Genius Bar Revives 30 Year Old Mac SE

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If your Mac isn’t working you make a Genius Bar appointment at your local Apple Store to get some help. That’s exactly what my good friend and British Tech Network host Ewen Rankin did—except his was a 30 year old Mac SE prototype. With the help of friends he got ahold of Mac OS System 3.3 on floppy disks—the operating system the SE originally shipped with—and then made his way to the Apple Store. The geniuses were more than happy to help out even though the Mac was older than some of them, and in the end they got it up and running. Sure, Ewen could’ve taken care of the Mac himself, but enlisting the aid of the Genius Bar wasn’t only cool, it was a great example of Apple’s customer service in action.

Check It Out: Genius Bar Revives 30 Year Old Mac SE

5 Comments Add a comment

  1. davidneale

    Both my Macintosh Plus and Colour Classic work fine. I had to rebuild the battery for the Colour Classic and the capacitors (?) look as if they are leaking, but the machine starts up and runs the few applications that are on it. Unfortunately, I do not have any diskettes for the machines, so have no spare system installations. Great machines, though.




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  2. geoduck

    davidneal:
    I think you can still download the old System 6-7 etc. Just download them, stick them on a USB stick and……oh right.
    Never Mind.

    😆




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  3. ruurd

    Ah yes stiction. I once repaired that with a user present by gently banging on the side. I must say the guy was terrified when he realized it worked. He was looking at me as if I came from a different planet…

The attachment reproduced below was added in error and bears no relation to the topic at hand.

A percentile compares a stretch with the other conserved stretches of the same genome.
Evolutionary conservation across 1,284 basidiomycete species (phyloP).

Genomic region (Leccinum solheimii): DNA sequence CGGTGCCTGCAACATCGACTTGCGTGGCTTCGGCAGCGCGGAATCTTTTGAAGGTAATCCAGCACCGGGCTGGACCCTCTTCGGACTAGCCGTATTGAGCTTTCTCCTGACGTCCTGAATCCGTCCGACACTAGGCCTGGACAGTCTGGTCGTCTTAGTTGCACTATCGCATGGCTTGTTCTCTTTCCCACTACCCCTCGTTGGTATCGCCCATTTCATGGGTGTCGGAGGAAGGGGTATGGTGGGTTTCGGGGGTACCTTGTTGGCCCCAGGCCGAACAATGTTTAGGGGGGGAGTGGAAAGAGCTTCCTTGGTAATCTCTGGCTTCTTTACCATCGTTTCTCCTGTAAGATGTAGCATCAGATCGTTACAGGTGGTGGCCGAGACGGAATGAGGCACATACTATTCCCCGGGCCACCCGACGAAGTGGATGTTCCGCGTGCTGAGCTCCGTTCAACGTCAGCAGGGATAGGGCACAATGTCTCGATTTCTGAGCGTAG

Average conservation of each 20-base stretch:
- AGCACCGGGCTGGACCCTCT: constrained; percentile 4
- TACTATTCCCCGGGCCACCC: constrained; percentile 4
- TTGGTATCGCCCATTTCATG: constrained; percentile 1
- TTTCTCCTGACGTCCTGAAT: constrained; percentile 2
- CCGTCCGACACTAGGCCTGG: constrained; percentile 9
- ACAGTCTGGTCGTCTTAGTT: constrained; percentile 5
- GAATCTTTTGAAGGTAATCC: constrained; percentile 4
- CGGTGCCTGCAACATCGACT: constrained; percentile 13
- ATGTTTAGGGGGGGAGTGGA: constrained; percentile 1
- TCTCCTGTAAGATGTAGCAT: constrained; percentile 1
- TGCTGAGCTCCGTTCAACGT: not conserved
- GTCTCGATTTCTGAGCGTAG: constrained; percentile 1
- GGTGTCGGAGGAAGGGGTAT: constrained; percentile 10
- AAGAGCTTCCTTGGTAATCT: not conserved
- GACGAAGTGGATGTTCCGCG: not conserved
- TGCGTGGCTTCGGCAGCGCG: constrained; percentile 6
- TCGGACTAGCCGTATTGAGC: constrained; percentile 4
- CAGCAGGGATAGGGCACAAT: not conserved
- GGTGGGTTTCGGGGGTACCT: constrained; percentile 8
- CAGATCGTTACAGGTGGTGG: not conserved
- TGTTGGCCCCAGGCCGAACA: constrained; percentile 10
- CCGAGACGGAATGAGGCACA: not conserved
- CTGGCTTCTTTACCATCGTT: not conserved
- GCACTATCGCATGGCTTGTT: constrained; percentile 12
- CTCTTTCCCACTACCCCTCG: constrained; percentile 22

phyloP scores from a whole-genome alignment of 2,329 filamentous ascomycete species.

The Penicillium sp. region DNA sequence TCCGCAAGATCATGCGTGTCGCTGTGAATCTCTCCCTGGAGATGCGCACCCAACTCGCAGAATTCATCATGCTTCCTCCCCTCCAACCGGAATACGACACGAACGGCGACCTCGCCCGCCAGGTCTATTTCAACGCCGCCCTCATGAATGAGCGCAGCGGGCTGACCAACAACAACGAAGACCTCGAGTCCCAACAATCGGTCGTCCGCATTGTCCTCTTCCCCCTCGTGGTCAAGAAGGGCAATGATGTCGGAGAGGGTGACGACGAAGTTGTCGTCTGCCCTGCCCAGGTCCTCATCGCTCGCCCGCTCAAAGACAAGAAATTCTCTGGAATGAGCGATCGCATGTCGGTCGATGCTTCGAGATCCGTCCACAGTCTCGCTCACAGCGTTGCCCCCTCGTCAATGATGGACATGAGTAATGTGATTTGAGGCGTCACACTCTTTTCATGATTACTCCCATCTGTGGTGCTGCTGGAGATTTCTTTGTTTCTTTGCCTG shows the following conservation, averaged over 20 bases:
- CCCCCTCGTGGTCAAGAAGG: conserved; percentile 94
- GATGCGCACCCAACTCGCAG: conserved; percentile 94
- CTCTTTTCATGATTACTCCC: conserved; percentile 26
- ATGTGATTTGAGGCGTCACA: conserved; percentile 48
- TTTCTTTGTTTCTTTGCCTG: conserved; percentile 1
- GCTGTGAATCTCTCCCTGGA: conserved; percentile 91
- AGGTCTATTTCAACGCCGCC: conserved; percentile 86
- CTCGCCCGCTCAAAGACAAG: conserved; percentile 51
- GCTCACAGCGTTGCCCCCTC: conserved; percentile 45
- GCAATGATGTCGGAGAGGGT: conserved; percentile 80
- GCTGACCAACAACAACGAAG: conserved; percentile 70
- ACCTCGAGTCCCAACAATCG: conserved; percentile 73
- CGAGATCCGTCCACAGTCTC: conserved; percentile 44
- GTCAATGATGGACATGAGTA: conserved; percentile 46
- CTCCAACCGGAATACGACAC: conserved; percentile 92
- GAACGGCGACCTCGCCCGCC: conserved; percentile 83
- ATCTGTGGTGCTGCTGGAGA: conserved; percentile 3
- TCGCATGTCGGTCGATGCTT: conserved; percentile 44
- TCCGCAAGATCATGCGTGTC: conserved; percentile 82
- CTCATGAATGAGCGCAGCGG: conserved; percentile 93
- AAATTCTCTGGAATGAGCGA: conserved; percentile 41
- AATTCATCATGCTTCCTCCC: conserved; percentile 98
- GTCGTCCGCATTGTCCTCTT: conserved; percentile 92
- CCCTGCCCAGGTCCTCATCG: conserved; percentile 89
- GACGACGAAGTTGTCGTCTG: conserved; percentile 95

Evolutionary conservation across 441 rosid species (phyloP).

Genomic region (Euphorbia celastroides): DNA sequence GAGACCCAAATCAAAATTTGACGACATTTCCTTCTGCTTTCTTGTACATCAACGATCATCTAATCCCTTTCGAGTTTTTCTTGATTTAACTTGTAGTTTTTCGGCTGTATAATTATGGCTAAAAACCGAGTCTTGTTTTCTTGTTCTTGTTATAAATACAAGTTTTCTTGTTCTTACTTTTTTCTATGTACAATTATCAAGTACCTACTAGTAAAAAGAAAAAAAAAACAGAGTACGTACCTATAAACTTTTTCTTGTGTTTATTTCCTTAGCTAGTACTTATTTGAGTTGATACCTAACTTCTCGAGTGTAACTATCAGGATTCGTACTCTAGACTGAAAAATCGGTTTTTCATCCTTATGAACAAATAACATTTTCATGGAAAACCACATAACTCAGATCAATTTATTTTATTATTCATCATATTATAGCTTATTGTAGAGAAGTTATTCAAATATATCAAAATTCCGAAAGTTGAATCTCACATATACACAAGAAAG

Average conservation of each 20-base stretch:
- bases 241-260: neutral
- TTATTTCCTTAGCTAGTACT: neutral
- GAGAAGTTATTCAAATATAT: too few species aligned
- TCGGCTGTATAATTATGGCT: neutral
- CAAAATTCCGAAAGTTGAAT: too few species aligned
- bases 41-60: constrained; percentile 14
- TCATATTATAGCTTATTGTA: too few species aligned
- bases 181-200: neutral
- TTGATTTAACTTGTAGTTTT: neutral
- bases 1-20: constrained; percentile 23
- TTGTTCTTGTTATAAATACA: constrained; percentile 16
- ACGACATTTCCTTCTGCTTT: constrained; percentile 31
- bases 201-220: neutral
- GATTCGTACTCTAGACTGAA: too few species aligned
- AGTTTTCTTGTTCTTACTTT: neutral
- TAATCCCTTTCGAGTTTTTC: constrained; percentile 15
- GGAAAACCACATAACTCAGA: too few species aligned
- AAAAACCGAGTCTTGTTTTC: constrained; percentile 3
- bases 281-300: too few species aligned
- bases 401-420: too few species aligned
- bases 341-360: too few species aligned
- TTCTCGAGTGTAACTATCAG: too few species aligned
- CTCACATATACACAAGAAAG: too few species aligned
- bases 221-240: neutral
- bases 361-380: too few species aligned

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  4. archimedes

    Whenever I try to take a device that’s older than 5 years (and a day) into an Apple store, they laugh and tell me it’s “end of life” or “vintage” and that it is completely impossible for them to help me in any way at all. 🙁




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  5. archimedes

    Presumably you can use a USB floppy drive to create a bootable system disk – I’m pretty sure I’ve done this via a modern Mac, though not recently. 🙂

    There’s a lot of good desktop software that you can run on classic MacOS on an SE/30, but internet software, and web browsers in particular, have left it far behind.

    If you want a “modern” OS for the SE/30, it should be possible to run NetBSD, which is still supported with ongoing development and security patches. You might even be able to run a semi-modern web browser.

    Back in the 2000s when Macworld expo still existed, Microsoft showed versions of Word and Excel running on Macs going back to the 1980s. Amazingly enough… they all worked about the same, and Word in particular wasn’t much less responsive on an ancient Mac than it was on a modern machine.




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